How to grow tomatoes in containers

How to grow tomatoes in containers
How to grow tomatoes in containers

Tips on How to grow tomatoes in containers. For many gardener, tomato is the Holy Grail. Growing tomatoes in containers can be extremely satisfying or flat out disaster.

Sometimes there is nothing that you can do to prevent the failure of tomatoes – bad weather or bitter problems. Although there are some things that you can do to improve your possibilities for the success of tomatoes.

How to grow tomatoes in containers

Really Use Large Containers

How to grow tomatoes in containers
How to grow tomatoes in containers

The most important things you can do to ensure the success of tomatoes is to use a large container. For a plant (unless it is very small tomatoes), you need a vessel or container. Which are at least one square feet – 2 square feet better? 5-gallon buckets (which you receive at the hardware store. Or at the restaurant of food factories free for free) are the perfect size for a plant. Use a large size reusable grocery bag and it is also a perfect shape.

I’m a tomato fanatic and they mainly grow for food, not for the look. So I planted a plant in a container (unless it is an Earthbox or a large container or raised bed). Most people recommend herbs and other plants growing in gums. Not me. It is difficult to moisten tomatoes that they need moisture without throwing other plants which will compete for water.

Also fill that large container with good quality soil and make sure you have good drainage.

Water, more water

Water

Water

The key to the success of tomato is to give your tomato plants continuous water. Which can be the biggest challenge to grow tomatoes in utensils. This is the goal of keeping the soil moist, not wet. Much water and your plant roots will rot. Very few water and your plants will become weak and the end of blooming your tomatoes will rot.

Very little water and then too much water and you will have tomatoes disaster. The easiest way to deal with this is to use self-contained containers. Otherwise, you have to check your tomatoes every day. I often get in the heat of summer, or if it is hot and airy. I have to drink water twice a day.

If you have too much rain, protect your tomatoes in a sheltered area. Or cover them – if they are small enough.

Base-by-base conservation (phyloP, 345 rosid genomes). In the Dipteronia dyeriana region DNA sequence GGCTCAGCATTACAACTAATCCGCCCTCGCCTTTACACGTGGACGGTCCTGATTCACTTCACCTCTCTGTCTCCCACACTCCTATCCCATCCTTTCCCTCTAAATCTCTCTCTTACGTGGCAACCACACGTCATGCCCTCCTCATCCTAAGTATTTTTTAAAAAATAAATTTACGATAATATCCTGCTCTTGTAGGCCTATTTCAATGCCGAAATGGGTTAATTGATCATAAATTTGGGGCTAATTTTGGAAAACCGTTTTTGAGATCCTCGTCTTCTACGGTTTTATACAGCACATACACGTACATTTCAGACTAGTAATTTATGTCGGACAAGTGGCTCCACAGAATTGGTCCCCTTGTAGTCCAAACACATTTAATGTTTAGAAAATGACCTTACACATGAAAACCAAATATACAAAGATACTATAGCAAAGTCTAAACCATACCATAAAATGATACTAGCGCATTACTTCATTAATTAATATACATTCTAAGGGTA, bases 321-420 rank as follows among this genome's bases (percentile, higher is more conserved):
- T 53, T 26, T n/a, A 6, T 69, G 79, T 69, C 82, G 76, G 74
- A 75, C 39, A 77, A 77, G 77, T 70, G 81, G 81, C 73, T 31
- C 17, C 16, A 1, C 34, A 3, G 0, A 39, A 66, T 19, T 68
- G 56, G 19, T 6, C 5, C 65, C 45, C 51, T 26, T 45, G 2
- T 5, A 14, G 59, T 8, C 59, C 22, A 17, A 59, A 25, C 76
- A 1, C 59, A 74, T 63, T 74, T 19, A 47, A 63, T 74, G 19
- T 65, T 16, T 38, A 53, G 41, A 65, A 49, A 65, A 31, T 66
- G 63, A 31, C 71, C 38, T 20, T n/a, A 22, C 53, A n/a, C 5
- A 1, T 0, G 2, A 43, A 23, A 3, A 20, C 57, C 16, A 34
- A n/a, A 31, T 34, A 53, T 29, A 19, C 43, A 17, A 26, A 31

In addition, in the morning water (the plants use water more efficiently in the morning) and give water to the soil, not the plants.

Self-waving containers and grow boxes do a great job for tomatoes.

Give sun

Give sun

Give sun

Most people have an excessive amount of sun. So really find out if your tomatoes are getting enough sunshine. 6+ hours full sun minimum (recommend 8+ hours). Either use a sun calculator or go out and check your tomatoes containers in the day. And time to see how much your tomatoes are getting in the sun. If they are not getting enough sunshine, then take them somewhere else.

Be sure to tighten your tomatoes shoots – the wind and sun exposure can weaken or kill your small plants.

Tomatoes also like the heat. So do not keep them out before actually getting warm (nights at 50 ° F). Or be prepared to save them or freezing them.

Feed your tomatoes – how to grow tomatoes in containers

Feed your tomatoes

Feed your tomatoes

It is important that you feed your tomatoes. Most soil has no nutrients. (make sure to check it on the bag to ensure that fertilizer is not mixed in it already). You will need to add a slow release fertilizer to your potting soil. Which will ensure it mixes in your entire container. I like both Bradfield Organics or Espoma, Tomato-Specific Fertilizers, but you can use a slow-released fertilizer for any purpose.

I then give water to our tomatoes every week. Or every week on a dilution basis with a thin liquid food diet and fish emulsion fertilizer.

Put the tomatoes in depth

Put the tomatoes in depth

Put the tomatoes in depth

Most plants do not grow if you put them deeper, then tomatoes are different. The roots will grow from the stem which are under the ground and your tomatoes will be strong and healed. Dig a hole so that most of your plants are covered with soil, making sure. That you remove all the leaves below the soil line. If your vessel is not enough to immerse the tomatoes. (although it should be done when you have followed the item 1!) You can also keep the plant on it and bury it in that way.

Choose the best varieties of tomatoes. There are so many bad tomatoes out there – mite and tasteless – even heirlooms. So make sure you are planting tomatoes that you like.

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